It was not perfect, certainly but then nothing has been here for a very long time.
An Afghan policeman frisks a voter at the entrance of a polling centre in Kabul
And most of the Afghans you speak to, in the streets and teahouses of Kabul and out in the countryside, were delighted that the election went off as well as it did.
The newspapers here - dozens of them, as though all the pent-up, secret opinions of three decades have suddenly spilled out onto paper - are full of speculation why the turnout was so much lower than at the presidential election a year ago.
Some say that people were scared of suicide bombings at the polling-stations though the Taleban's inability to match their blood-curdling threats with action was clearly demonstrated at last year's poll.
Others say it is because so many of the names on the 5,800-long ballot paper belonged to criminals and warlords yet everyone knows that criminals and warlords are still around in force.
Maybe the reason was a lot simpler: that people were bewildered at having so many candidates, and that President Hamid Karzai should have done more to encourage the growth of political parties, to simplify things.
But even though this election was not quite the spectacular success last year's was, it was still a pretty impressive achievement.
Air of optimism
Compare what happened here with the election in Iraq at the end of January. That, too, was a remarkable act of courage on the part of ordinary voters.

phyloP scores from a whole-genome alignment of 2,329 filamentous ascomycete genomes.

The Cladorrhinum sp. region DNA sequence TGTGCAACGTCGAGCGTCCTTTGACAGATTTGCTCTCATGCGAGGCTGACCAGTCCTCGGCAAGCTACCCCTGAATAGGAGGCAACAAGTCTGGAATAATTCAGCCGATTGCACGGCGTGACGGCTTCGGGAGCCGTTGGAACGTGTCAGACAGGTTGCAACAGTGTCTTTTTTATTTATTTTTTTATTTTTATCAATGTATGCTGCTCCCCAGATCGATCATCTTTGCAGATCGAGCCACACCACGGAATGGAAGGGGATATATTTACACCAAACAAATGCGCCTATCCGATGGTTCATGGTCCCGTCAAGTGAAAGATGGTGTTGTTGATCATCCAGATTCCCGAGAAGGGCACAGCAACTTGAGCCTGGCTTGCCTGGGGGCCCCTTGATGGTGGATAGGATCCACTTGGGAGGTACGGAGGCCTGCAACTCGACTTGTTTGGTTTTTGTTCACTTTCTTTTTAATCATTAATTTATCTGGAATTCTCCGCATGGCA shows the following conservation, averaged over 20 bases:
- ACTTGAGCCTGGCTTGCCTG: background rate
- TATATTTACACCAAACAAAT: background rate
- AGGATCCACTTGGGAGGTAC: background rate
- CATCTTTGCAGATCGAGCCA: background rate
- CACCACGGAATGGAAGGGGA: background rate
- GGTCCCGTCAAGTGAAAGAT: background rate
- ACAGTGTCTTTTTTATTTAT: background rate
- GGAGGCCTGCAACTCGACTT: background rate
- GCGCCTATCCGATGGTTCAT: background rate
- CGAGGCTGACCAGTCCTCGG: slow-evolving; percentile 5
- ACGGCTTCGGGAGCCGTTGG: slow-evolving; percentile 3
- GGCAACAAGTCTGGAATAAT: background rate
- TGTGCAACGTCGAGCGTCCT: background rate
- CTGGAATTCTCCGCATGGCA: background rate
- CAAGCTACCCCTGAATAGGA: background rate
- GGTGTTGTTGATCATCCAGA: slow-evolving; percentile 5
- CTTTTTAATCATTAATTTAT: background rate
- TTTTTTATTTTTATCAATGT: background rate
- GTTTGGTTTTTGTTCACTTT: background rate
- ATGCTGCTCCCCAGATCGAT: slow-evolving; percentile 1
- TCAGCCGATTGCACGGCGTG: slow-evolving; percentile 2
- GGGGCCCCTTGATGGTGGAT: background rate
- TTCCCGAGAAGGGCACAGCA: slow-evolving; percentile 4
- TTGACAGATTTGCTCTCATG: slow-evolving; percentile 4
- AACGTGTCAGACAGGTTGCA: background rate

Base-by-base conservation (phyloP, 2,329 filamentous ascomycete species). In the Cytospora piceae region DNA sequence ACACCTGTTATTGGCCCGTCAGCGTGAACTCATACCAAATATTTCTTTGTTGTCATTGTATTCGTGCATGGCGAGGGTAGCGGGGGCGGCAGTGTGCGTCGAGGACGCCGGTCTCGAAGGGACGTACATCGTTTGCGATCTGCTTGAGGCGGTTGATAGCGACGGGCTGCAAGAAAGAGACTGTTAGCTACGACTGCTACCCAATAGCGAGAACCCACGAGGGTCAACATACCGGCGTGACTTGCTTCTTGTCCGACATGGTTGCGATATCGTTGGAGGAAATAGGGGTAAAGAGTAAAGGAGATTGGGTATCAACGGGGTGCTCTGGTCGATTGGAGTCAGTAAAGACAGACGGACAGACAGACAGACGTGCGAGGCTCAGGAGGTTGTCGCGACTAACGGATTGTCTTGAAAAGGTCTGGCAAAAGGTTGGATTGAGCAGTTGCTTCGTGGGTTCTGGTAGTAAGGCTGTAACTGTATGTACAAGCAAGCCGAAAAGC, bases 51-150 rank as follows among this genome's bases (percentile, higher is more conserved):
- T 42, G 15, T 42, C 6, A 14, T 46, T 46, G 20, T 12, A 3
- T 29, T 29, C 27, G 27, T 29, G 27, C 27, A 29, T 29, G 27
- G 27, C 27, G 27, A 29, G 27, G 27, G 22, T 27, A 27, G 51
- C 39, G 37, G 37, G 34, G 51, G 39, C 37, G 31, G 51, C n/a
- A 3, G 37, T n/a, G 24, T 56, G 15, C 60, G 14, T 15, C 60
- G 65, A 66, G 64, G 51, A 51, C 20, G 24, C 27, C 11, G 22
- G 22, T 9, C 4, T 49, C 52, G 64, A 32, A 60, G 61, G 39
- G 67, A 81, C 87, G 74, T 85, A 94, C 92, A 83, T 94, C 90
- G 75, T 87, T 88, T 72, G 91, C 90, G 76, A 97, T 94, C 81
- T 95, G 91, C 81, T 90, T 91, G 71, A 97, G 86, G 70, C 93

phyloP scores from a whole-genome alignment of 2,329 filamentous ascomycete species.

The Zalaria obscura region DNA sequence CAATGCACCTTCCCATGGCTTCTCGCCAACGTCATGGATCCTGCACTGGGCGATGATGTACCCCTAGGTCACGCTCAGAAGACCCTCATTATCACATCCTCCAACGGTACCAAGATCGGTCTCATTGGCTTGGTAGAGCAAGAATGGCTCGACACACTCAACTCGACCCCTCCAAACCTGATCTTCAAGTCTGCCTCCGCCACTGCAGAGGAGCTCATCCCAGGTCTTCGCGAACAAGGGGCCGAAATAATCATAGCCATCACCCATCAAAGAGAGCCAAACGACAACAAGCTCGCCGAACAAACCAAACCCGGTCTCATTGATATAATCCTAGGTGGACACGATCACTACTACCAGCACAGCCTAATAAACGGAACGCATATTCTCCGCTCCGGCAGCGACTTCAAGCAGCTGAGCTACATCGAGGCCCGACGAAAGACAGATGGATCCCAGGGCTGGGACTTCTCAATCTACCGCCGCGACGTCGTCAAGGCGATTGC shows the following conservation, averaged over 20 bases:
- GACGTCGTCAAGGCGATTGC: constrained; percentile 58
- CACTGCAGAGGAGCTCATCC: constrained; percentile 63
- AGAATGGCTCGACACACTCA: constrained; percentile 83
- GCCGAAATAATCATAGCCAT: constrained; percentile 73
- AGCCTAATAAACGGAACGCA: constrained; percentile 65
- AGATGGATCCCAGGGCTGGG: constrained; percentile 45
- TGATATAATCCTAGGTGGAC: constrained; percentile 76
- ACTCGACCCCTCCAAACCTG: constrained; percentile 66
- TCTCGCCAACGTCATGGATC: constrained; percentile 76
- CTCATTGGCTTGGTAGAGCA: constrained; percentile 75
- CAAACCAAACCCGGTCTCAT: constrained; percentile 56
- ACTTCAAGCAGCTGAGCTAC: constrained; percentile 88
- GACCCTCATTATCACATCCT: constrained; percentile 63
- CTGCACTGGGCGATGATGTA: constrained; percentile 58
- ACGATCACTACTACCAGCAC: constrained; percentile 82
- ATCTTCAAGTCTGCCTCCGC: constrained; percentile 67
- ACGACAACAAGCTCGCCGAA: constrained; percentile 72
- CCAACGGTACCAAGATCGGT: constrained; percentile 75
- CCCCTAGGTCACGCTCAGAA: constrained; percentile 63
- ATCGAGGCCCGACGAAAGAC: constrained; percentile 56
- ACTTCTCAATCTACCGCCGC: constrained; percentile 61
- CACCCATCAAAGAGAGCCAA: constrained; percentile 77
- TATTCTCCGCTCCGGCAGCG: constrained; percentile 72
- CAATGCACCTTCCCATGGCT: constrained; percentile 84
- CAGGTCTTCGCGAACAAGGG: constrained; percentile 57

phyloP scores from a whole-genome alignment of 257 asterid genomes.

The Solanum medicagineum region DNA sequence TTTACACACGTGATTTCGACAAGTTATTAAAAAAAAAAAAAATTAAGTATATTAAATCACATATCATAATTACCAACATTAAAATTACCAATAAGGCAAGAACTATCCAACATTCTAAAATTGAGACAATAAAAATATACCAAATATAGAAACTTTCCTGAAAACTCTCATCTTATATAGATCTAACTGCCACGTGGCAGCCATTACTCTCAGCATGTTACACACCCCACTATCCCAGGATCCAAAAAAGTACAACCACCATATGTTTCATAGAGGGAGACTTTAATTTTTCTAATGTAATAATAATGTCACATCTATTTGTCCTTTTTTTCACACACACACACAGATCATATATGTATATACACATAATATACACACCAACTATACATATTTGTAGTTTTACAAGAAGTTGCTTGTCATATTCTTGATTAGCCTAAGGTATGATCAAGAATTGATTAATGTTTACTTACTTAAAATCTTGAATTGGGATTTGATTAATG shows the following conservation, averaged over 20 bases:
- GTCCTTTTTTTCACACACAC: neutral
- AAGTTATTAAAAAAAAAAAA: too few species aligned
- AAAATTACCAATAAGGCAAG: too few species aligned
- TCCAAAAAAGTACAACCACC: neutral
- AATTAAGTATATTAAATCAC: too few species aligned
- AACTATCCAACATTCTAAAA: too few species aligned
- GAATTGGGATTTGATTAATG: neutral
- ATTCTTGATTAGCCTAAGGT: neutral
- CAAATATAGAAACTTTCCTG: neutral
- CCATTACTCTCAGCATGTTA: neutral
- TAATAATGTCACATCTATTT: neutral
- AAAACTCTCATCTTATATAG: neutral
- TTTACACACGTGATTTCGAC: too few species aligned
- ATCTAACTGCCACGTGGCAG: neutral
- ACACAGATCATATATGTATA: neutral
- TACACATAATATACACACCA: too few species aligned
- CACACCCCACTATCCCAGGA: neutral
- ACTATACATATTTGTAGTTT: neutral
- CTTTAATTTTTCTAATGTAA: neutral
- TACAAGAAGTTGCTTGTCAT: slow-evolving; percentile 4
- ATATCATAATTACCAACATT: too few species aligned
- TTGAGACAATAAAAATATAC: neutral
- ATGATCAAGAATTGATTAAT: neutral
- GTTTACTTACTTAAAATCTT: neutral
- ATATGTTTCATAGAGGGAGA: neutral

But the Sunni minority, angered by the triumphalism of the Shia majority and the actions of the US forces in Falluja and elsewhere, stayed away from the polls in such numbers that Iraqi politics have been seriously damaged ever since.
What happened here last weekend was much more successful. Now people have real grounds for hope that the future will be better than their past.
That would not be difficult. Afghanistan has not been fortunate over the years.
When the British ruled India, they preferred fighting the Afghans to sorting out the ethnic problems of the unresolved border area.
These colonial-era problems, which were essentially the fault of the British, still remain. Even now Osama bin Laden and the Taleban benefit from the lack of law enforcement in the tribal area between Afghanistan and Pakistan.
Russia, after a century of pressure, invaded Afghanistan in 1979 and tried to impose Marxism-Leninism on the country at an enormous cost in blood. It was an exercise in naked aggression.
To counter the Soviet presence, the Reagan administration in the United States supported the most extreme Islamist opposition groups, with no thought of the likely consequences.
An Afghan woman casts her ballot at a polling station in Mazar-i-sharif
Gulbuddin Hekmatyar, leader of the most violently anti-Western of all the mujaheddin groups, received large amounts of American money and weaponry. Even the Taleban received US support.
Pakistan, whose intelligence service, the ISI, was often strongly Islamist, encouraged the Americans to aid the fundamentalists in Afghanistan at the expense of moderate, pro-Western groups like the one headed by Ahmad Shah Massoud. For years the Americans obliged.
During the 1980s it sometimes seemed as though they were determined to undermine Massoud, the one leader who really could deliver.
But Pakistan was fiercely opposed to him. Sometimes governments in Islamabad seemed to want to install a fundamentalist Islamic regime in Afghanistan. At other times, they merely encouraged instability there, in order to divert the attention of the Islamic fundamentalists inside Pakistan itself.
Long journey towards stability